Little Rock, Greece

26 May

One of the Little Rock Nine*, among the Black students who were the first to bravely attend officially desegregated high schools in 1957 despite the violent opposition.

If you’re Greek, and your wish that the earth would open up and swallow you hasn’t materialized yet, here’s some videos of Greeks acting like the crazed yahoos in the background of the above, now classic, photo, only towards the destitute and suffering migrants stuck in their country by EU stupidity.

One report from Al Jazeera:

And another two-part but short documentary by a Norwegian production crew that I couldn’t get any more information on:

Epiros, the beautiful but rocky and barren part of Greece readers must by now know that my family is from, is known f0r two kinds of folk songs especially: dirges to be sung at wakes for the dead (or on other occasions too, just for the cathartic pleasure they give, which tells you a lot about the region and its people), and songs of emigration (“xeniteia” — “kurbet” — yes, the Turks have a word for it too).  Xeniteia, from “xeno-” strange or foreign, is not so much emigration itself, as it is the state of being in a foreign place, away from your home, your people.  For as far back as I know, meaning up to three generations, every man on all sides of my family worked and lived abroad for perhaps the greater chunk of his adult life, in places as diverse as Constantinople, Bucharest, Buenos Aires, New York and Watch Hill, Rhode Island.  When my father’s village had around fifteen hundred people, there were around another five hundred Dervitsiotes living in Peabody, Massachusetts, working mostly in that town’s tanneries; they would joke that “Peabody, Mass.” meant “Our Peabody” — “mas” being the first person plural possessive pronoun in Greek.  Many of Epiros’ villages were inhabited almost entirely by women, children and old people; it was almost inconceivable that an able-bodied young man would just stay home and not try his luck abroad somewhere.

But Epirotes are not the only Greeks for whom xeniteia constitutes (or did) a deeply embedded chunk of consciousness and identity.  There wasn’t a Greek family from any region that didn’t have someone living and working abroad, and the longing and sorrow of that condition was something everyone instinctively felt; it was a collective emotion.

And that’s what makes these outbursts of anti-foreigner violence even more shameful and disgusting.  Again, one sees how the loss of diaspora consciousness is one of the things that has so cheapened and impoverished the Neo-Greek soul in the past few decades.  Again, I suggest, as I did in a previous post, that we all re-watch Gianni Amelio’s beautiful 1994 Lamerica: “…which is the story of how a cool, smug Young European Sicilian gets stranded in Albania and realizes that he’s only a generation away from being counted among the wretched of the earth himself — and how dangerous it is to forget that.”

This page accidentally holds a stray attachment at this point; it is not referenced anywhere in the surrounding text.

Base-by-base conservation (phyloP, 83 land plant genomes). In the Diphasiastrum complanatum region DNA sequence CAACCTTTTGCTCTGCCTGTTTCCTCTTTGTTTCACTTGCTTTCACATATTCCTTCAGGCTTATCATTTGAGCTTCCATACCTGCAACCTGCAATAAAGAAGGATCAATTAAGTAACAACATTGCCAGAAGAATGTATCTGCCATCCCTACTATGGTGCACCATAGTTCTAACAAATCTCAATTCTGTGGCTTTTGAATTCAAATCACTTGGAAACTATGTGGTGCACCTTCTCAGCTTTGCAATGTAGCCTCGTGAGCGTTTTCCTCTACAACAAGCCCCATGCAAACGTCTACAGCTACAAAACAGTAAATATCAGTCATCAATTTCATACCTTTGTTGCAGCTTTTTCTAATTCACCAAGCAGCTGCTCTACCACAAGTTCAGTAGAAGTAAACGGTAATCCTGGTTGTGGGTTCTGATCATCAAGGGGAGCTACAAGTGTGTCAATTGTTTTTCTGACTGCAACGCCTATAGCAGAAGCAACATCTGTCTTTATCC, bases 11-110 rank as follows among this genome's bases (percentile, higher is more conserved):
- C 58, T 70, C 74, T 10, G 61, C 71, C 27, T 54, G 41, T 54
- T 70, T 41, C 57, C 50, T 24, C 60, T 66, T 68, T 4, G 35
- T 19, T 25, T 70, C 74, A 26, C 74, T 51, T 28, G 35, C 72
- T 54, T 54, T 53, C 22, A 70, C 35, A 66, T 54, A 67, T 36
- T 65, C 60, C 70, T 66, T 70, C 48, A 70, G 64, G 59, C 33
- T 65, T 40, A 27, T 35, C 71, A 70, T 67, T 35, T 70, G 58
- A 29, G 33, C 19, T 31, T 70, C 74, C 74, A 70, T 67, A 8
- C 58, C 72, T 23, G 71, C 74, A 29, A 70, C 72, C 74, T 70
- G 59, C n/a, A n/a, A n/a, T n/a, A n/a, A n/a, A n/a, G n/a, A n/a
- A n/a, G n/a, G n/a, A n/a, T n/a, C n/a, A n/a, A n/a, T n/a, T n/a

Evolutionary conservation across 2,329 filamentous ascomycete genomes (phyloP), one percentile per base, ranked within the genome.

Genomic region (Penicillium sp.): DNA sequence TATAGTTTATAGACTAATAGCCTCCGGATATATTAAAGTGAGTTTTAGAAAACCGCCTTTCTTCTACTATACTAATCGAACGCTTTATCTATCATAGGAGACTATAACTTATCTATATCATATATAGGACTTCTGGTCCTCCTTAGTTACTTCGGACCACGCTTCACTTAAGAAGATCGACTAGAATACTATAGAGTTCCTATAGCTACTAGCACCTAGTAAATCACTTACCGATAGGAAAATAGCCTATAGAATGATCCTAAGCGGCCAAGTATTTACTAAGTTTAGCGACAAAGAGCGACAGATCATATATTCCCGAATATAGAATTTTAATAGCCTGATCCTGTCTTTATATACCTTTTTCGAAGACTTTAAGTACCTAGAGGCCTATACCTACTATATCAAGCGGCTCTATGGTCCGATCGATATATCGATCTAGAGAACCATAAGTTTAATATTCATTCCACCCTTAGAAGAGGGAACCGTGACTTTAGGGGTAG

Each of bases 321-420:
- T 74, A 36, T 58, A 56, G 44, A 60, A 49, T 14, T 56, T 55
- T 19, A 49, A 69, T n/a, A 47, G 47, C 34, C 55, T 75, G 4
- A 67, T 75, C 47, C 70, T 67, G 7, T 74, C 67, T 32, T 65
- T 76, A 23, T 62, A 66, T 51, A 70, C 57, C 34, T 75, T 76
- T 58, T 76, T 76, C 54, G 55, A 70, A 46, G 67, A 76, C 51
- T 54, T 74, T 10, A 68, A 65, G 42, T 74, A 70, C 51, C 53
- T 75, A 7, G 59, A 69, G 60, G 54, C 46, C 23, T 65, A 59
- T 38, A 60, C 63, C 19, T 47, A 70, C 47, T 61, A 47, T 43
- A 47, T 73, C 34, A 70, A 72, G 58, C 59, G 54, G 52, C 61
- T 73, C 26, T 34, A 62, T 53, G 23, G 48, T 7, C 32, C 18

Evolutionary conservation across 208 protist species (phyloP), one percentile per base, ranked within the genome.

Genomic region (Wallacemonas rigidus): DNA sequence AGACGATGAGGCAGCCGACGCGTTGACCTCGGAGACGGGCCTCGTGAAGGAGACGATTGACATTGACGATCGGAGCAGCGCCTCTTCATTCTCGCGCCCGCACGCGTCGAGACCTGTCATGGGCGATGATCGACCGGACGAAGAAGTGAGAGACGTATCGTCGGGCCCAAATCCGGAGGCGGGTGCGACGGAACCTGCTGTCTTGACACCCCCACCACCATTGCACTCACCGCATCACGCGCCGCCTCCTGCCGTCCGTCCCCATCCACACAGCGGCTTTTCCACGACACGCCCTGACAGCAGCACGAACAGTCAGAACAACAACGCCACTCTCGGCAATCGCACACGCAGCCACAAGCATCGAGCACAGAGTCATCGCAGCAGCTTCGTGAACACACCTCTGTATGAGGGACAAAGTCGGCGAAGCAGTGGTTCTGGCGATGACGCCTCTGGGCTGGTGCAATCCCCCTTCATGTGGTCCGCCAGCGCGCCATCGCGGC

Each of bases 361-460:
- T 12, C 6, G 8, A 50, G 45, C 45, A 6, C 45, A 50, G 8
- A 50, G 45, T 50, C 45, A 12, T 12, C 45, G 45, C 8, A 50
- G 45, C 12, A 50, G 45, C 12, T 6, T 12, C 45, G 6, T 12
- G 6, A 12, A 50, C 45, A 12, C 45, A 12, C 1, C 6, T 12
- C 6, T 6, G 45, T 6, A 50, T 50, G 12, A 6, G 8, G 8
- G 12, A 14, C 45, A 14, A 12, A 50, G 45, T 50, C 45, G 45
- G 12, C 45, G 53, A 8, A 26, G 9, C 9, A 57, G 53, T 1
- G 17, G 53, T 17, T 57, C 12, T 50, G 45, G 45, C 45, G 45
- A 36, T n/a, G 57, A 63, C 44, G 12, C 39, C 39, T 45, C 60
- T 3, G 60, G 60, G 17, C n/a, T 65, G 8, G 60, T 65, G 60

I bash my peeps a lot.  There are reasons for it, complicated ones, but among them is the responsibility I feel to make sure my tribe’s slate is clean before I criticize anybody else.  But an equal object of my bashing here is the European Union, which aside from proving itself to be a neo-colonialist endeavour masquerading as the Highest Achievement of Western Humanism Project, has also revealed itself to be a half-assed, thrown together mess on so many institutional and bureaucratic levels.  (Yes, neo-colonialist: the Frangoi** gave up their colonies after the war and then discovered the exploitable potential of Europe’s own periphery again.)  A large part of these destitute peoples’ problem has been caused by EU refugee-immigration policy, which dictates that you can’t expel an asylum-seeker from the Union, but you can return him to his country of entry, which, since 2009, when Spain and Italy, with their greater resources, tightened up their maritime border security, has been Greece, the country least able to absorb them economically or deal with them administratively.  The above videos are two years old, but since that time, when by some estimates, one million refugees had accumulated in the country, all Europe did was ignore the problem while prescribing more diet pills for Greece.

Only this past spring did Brussels even give some aid to Greece to open up frighteningly named “closed hospitality centers,” detention camps on unused military sites, which given the condition I imagine those sites are in, and the fact that Greek police, who recently voted for the Nazi Golden Dawn party at a rate of more than fifty percent in some districts in Athens, will be involved in running them, will be a human rights paradise, I’m sure:

http://www.guardian.co.uk/world/2012/mar/29/greece-detention-centres-migrants

Thank God, the Merciful and the Compassionate, that we have a large, healthy Turkish minority in the northeast that provides imams, like the one in the second video, to give a decent burial to the mostly Muslim, anonymous and alone migrants who get blown up or who drown trying to cross our Rio Grande.

* The Little Rock Nine: http://en.wikipedia.org/wiki/Little_Rock_Nine

** Frangoi: a complicated but very important term that I will have to explain in another post.

 

Comment: nikobakos@gmail.com

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